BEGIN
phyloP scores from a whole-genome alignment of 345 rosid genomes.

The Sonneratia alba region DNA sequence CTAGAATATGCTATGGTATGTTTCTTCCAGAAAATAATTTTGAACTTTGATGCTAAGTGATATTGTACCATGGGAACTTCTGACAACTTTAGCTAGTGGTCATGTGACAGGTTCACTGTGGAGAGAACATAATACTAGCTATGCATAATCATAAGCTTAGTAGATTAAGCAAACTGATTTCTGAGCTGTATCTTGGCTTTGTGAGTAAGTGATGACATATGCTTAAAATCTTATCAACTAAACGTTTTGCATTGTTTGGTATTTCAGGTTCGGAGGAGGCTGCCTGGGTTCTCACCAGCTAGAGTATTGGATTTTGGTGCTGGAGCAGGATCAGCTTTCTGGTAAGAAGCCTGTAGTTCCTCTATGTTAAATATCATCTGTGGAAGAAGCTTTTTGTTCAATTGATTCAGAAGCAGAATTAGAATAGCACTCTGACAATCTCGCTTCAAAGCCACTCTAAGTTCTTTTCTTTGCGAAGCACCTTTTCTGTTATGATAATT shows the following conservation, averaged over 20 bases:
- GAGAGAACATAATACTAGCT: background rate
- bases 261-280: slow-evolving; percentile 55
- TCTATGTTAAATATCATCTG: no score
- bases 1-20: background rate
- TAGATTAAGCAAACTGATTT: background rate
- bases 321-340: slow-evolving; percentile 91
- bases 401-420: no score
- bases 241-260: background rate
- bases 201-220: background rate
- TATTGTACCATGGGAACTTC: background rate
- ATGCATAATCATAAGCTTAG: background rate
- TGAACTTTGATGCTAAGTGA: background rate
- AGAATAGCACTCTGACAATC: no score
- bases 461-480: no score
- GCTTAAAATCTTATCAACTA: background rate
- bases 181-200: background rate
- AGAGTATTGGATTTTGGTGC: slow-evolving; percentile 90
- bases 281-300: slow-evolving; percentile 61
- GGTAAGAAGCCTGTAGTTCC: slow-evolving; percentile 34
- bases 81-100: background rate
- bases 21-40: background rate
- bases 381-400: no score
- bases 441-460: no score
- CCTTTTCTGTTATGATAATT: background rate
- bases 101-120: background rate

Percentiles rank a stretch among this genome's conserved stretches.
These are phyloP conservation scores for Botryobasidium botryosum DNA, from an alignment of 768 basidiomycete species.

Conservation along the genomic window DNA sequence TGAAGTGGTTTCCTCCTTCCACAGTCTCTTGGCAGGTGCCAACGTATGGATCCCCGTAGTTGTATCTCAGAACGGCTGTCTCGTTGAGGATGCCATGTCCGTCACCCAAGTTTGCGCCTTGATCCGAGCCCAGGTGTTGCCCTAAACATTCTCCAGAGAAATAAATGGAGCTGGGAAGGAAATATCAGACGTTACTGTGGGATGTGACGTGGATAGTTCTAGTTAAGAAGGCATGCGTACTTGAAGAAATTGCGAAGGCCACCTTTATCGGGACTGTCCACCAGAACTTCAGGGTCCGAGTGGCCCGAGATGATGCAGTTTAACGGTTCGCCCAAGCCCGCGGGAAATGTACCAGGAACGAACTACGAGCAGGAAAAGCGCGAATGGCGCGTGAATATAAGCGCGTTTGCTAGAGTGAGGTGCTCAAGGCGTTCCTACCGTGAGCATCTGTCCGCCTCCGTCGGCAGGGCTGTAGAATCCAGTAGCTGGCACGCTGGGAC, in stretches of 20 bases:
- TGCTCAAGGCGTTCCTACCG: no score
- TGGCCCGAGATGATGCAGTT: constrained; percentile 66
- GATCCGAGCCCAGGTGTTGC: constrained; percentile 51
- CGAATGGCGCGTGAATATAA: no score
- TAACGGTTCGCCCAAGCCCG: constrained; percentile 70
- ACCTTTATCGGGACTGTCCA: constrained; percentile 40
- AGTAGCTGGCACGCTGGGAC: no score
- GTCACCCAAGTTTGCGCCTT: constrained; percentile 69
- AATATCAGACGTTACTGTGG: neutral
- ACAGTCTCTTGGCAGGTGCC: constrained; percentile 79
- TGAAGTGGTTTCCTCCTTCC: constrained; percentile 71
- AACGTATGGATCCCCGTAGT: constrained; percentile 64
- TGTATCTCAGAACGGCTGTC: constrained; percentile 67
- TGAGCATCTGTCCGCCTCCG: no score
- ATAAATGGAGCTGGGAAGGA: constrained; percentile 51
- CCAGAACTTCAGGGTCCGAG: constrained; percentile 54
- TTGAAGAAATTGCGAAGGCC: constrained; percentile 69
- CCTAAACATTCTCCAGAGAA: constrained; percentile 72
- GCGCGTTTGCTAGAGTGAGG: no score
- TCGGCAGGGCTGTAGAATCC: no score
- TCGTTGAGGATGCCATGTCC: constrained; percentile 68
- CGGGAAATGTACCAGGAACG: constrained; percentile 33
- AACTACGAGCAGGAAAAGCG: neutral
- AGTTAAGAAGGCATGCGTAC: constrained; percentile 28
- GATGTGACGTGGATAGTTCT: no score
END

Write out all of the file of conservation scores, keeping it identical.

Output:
phyloP scores from a whole-genome alignment of 345 rosid genomes.

The Sonneratia alba region DNA sequence CTAGAATATGCTATGGTATGTTTCTTCCAGAAAATAATTTTGAACTTTGATGCTAAGTGATATTGTACCATGGGAACTTCTGACAACTTTAGCTAGTGGTCATGTGACAGGTTCACTGTGGAGAGAACATAATACTAGCTATGCATAATCATAAGCTTAGTAGATTAAGCAAACTGATTTCTGAGCTGTATCTTGGCTTTGTGAGTAAGTGATGACATATGCTTAAAATCTTATCAACTAAACGTTTTGCATTGTTTGGTATTTCAGGTTCGGAGGAGGCTGCCTGGGTTCTCACCAGCTAGAGTATTGGATTTTGGTGCTGGAGCAGGATCAGCTTTCTGGTAAGAAGCCTGTAGTTCCTCTATGTTAAATATCATCTGTGGAAGAAGCTTTTTGTTCAATTGATTCAGAAGCAGAATTAGAATAGCACTCTGACAATCTCGCTTCAAAGCCACTCTAAGTTCTTTTCTTTGCGAAGCACCTTTTCTGTTATGATAATT shows the following conservation, averaged over 20 bases:
- GAGAGAACATAATACTAGCT: background rate
- bases 261-280: slow-evolving; percentile 55
- TCTATGTTAAATATCATCTG: no score
- bases 1-20: background rate
- TAGATTAAGCAAACTGATTT: background rate
- bases 321-340: slow-evolving; percentile 91
- bases 401-420: no score
- bases 241-260: background rate
- bases 201-220: background rate
- TATTGTACCATGGGAACTTC: background rate
- ATGCATAATCATAAGCTTAG: background rate
- TGAACTTTGATGCTAAGTGA: background rate
- AGAATAGCACTCTGACAATC: no score
- bases 461-480: no score
- GCTTAAAATCTTATCAACTA: background rate
- bases 181-200: background rate
- AGAGTATTGGATTTTGGTGC: slow-evolving; percentile 90
- bases 281-300: slow-evolving; percentile 61
- GGTAAGAAGCCTGTAGTTCC: slow-evolving; percentile 34
- bases 81-100: background rate
- bases 21-40: background rate
- bases 381-400: no score
- bases 441-460: no score
- CCTTTTCTGTTATGATAATT: background rate
- bases 101-120: background rate

Percentiles rank a stretch among this genome's conserved stretches.
These are phyloP conservation scores for Botryobasidium botryosum DNA, from an alignment of 768 basidiomycete species.

Conservation along the genomic window DNA sequence TGAAGTGGTTTCCTCCTTCCACAGTCTCTTGGCAGGTGCCAACGTATGGATCCCCGTAGTTGTATCTCAGAACGGCTGTCTCGTTGAGGATGCCATGTCCGTCACCCAAGTTTGCGCCTTGATCCGAGCCCAGGTGTTGCCCTAAACATTCTCCAGAGAAATAAATGGAGCTGGGAAGGAAATATCAGACGTTACTGTGGGATGTGACGTGGATAGTTCTAGTTAAGAAGGCATGCGTACTTGAAGAAATTGCGAAGGCCACCTTTATCGGGACTGTCCACCAGAACTTCAGGGTCCGAGTGGCCCGAGATGATGCAGTTTAACGGTTCGCCCAAGCCCGCGGGAAATGTACCAGGAACGAACTACGAGCAGGAAAAGCGCGAATGGCGCGTGAATATAAGCGCGTTTGCTAGAGTGAGGTGCTCAAGGCGTTCCTACCGTGAGCATCTGTCCGCCTCCGTCGGCAGGGCTGTAGAATCCAGTAGCTGGCACGCTGGGAC, in stretches of 20 bases:
- TGCTCAAGGCGTTCCTACCG: no score
- TGGCCCGAGATGATGCAGTT: constrained; percentile 66
- GATCCGAGCCCAGGTGTTGC: constrained; percentile 51
- CGAATGGCGCGTGAATATAA: no score
- TAACGGTTCGCCCAAGCCCG: constrained; percentile 70
- ACCTTTATCGGGACTGTCCA: constrained; percentile 40
- AGTAGCTGGCACGCTGGGAC: no score
- GTCACCCAAGTTTGCGCCTT: constrained; percentile 69
- AATATCAGACGTTACTGTGG: neutral
- ACAGTCTCTTGGCAGGTGCC: constrained; percentile 79
- TGAAGTGGTTTCCTCCTTCC: constrained; percentile 71
- AACGTATGGATCCCCGTAGT: constrained; percentile 64
- TGTATCTCAGAACGGCTGTC: constrained; percentile 67
- TGAGCATCTGTCCGCCTCCG: no score
- ATAAATGGAGCTGGGAAGGA: constrained; percentile 51
- CCAGAACTTCAGGGTCCGAG: constrained; percentile 54
- TTGAAGAAATTGCGAAGGCC: constrained; percentile 69
- CCTAAACATTCTCCAGAGAA: constrained; percentile 72
- GCGCGTTTGCTAGAGTGAGG: no score
- TCGGCAGGGCTGTAGAATCC: no score
- TCGTTGAGGATGCCATGTCC: constrained; percentile 68
- CGGGAAATGTACCAGGAACG: constrained; percentile 33
- AACTACGAGCAGGAAAAGCG: neutral
- AGTTAAGAAGGCATGCGTAC: constrained; percentile 28
- GATGTGACGTGGATAGTTCT: no score